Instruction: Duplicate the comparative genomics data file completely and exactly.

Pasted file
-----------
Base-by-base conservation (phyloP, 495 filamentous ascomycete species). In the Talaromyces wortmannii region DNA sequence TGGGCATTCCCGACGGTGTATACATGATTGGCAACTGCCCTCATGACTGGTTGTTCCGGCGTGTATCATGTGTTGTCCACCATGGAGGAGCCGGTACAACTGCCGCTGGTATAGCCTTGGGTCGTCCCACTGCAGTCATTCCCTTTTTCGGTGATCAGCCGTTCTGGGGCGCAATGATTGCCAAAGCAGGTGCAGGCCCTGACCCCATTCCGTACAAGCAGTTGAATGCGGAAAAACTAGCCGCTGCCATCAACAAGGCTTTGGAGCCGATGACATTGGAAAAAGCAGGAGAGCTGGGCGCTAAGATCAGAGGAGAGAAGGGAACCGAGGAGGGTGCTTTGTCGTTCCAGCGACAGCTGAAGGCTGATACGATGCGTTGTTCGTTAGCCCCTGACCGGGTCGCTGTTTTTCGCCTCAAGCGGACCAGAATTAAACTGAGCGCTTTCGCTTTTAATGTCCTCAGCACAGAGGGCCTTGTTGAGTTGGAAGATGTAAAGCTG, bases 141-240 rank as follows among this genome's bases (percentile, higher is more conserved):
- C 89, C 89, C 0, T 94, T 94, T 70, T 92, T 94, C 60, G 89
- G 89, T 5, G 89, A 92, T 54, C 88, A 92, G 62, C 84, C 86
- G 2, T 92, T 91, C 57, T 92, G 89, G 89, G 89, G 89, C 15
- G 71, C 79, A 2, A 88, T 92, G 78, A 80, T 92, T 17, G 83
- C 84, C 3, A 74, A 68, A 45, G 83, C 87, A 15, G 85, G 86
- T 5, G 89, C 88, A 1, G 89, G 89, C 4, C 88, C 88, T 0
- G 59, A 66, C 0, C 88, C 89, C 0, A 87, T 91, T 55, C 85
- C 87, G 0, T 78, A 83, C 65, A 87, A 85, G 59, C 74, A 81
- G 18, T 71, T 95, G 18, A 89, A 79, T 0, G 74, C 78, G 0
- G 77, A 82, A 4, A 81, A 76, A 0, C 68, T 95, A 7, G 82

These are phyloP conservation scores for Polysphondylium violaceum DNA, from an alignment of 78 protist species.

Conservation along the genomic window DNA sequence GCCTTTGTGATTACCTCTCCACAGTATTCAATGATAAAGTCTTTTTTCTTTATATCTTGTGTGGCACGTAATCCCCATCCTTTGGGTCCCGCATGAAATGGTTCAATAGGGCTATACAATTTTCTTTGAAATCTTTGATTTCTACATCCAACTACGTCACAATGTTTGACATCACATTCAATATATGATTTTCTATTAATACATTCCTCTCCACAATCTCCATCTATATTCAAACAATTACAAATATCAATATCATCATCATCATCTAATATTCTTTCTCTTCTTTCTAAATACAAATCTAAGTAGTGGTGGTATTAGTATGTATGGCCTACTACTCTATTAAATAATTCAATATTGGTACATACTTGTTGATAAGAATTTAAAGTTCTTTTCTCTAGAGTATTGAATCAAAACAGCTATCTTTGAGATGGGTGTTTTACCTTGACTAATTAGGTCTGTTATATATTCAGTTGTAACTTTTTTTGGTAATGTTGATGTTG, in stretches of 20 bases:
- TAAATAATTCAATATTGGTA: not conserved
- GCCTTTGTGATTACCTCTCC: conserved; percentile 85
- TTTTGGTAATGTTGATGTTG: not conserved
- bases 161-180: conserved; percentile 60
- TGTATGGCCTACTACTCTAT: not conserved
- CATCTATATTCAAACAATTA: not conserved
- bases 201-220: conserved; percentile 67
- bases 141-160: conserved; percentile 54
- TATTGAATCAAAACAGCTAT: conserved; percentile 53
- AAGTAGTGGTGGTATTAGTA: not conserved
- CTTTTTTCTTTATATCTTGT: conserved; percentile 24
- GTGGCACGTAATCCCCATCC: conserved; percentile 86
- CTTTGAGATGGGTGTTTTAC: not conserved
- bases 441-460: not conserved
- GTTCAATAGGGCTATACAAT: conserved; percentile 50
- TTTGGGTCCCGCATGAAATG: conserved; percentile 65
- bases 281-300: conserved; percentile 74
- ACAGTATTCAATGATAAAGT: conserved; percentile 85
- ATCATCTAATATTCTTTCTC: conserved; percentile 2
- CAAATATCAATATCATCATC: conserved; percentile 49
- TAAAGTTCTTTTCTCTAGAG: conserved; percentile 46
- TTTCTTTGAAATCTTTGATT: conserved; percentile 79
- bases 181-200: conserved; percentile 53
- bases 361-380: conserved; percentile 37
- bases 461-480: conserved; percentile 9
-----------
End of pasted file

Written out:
Base-by-base conservation (phyloP, 495 filamentous ascomycete species). In the Talaromyces wortmannii region DNA sequence TGGGCATTCCCGACGGTGTATACATGATTGGCAACTGCCCTCATGACTGGTTGTTCCGGCGTGTATCATGTGTTGTCCACCATGGAGGAGCCGGTACAACTGCCGCTGGTATAGCCTTGGGTCGTCCCACTGCAGTCATTCCCTTTTTCGGTGATCAGCCGTTCTGGGGCGCAATGATTGCCAAAGCAGGTGCAGGCCCTGACCCCATTCCGTACAAGCAGTTGAATGCGGAAAAACTAGCCGCTGCCATCAACAAGGCTTTGGAGCCGATGACATTGGAAAAAGCAGGAGAGCTGGGCGCTAAGATCAGAGGAGAGAAGGGAACCGAGGAGGGTGCTTTGTCGTTCCAGCGACAGCTGAAGGCTGATACGATGCGTTGTTCGTTAGCCCCTGACCGGGTCGCTGTTTTTCGCCTCAAGCGGACCAGAATTAAACTGAGCGCTTTCGCTTTTAATGTCCTCAGCACAGAGGGCCTTGTTGAGTTGGAAGATGTAAAGCTG, bases 141-240 rank as follows among this genome's bases (percentile, higher is more conserved):
- C 89, C 89, C 0, T 94, T 94, T 70, T 92, T 94, C 60, G 89
- G 89, T 5, G 89, A 92, T 54, C 88, A 92, G 62, C 84, C 86
- G 2, T 92, T 91, C 57, T 92, G 89, G 89, G 89, G 89, C 15
- G 71, C 79, A 2, A 88, T 92, G 78, A 80, T 92, T 17, G 83
- C 84, C 3, A 74, A 68, A 45, G 83, C 87, A 15, G 85, G 86
- T 5, G 89, C 88, A 1, G 89, G 89, C 4, C 88, C 88, T 0
- G 59, A 66, C 0, C 88, C 89, C 0, A 87, T 91, T 55, C 85
- C 87, G 0, T 78, A 83, C 65, A 87, A 85, G 59, C 74, A 81
- G 18, T 71, T 95, G 18, A 89, A 79, T 0, G 74, C 78, G 0
- G 77, A 82, A 4, A 81, A 76, A 0, C 68, T 95, A 7, G 82

These are phyloP conservation scores for Polysphondylium violaceum DNA, from an alignment of 78 protist species.

Conservation along the genomic window DNA sequence GCCTTTGTGATTACCTCTCCACAGTATTCAATGATAAAGTCTTTTTTCTTTATATCTTGTGTGGCACGTAATCCCCATCCTTTGGGTCCCGCATGAAATGGTTCAATAGGGCTATACAATTTTCTTTGAAATCTTTGATTTCTACATCCAACTACGTCACAATGTTTGACATCACATTCAATATATGATTTTCTATTAATACATTCCTCTCCACAATCTCCATCTATATTCAAACAATTACAAATATCAATATCATCATCATCATCTAATATTCTTTCTCTTCTTTCTAAATACAAATCTAAGTAGTGGTGGTATTAGTATGTATGGCCTACTACTCTATTAAATAATTCAATATTGGTACATACTTGTTGATAAGAATTTAAAGTTCTTTTCTCTAGAGTATTGAATCAAAACAGCTATCTTTGAGATGGGTGTTTTACCTTGACTAATTAGGTCTGTTATATATTCAGTTGTAACTTTTTTTGGTAATGTTGATGTTG, in stretches of 20 bases:
- TAAATAATTCAATATTGGTA: not conserved
- GCCTTTGTGATTACCTCTCC: conserved; percentile 85
- TTTTGGTAATGTTGATGTTG: not conserved
- bases 161-180: conserved; percentile 60
- TGTATGGCCTACTACTCTAT: not conserved
- CATCTATATTCAAACAATTA: not conserved
- bases 201-220: conserved; percentile 67
- bases 141-160: conserved; percentile 54
- TATTGAATCAAAACAGCTAT: conserved; percentile 53
- AAGTAGTGGTGGTATTAGTA: not conserved
- CTTTTTTCTTTATATCTTGT: conserved; percentile 24
- GTGGCACGTAATCCCCATCC: conserved; percentile 86
- CTTTGAGATGGGTGTTTTAC: not conserved
- bases 441-460: not conserved
- GTTCAATAGGGCTATACAAT: conserved; percentile 50
- TTTGGGTCCCGCATGAAATG: conserved; percentile 65
- bases 281-300: conserved; percentile 74
- ACAGTATTCAATGATAAAGT: conserved; percentile 85
- ATCATCTAATATTCTTTCTC: conserved; percentile 2
- CAAATATCAATATCATCATC: conserved; percentile 49
- TAAAGTTCTTTTCTCTAGAG: conserved; percentile 46
- TTTCTTTGAAATCTTTGATT: conserved; percentile 79
- bases 181-200: conserved; percentile 53
- bases 361-380: conserved; percentile 37
- bases 461-480: conserved; percentile 9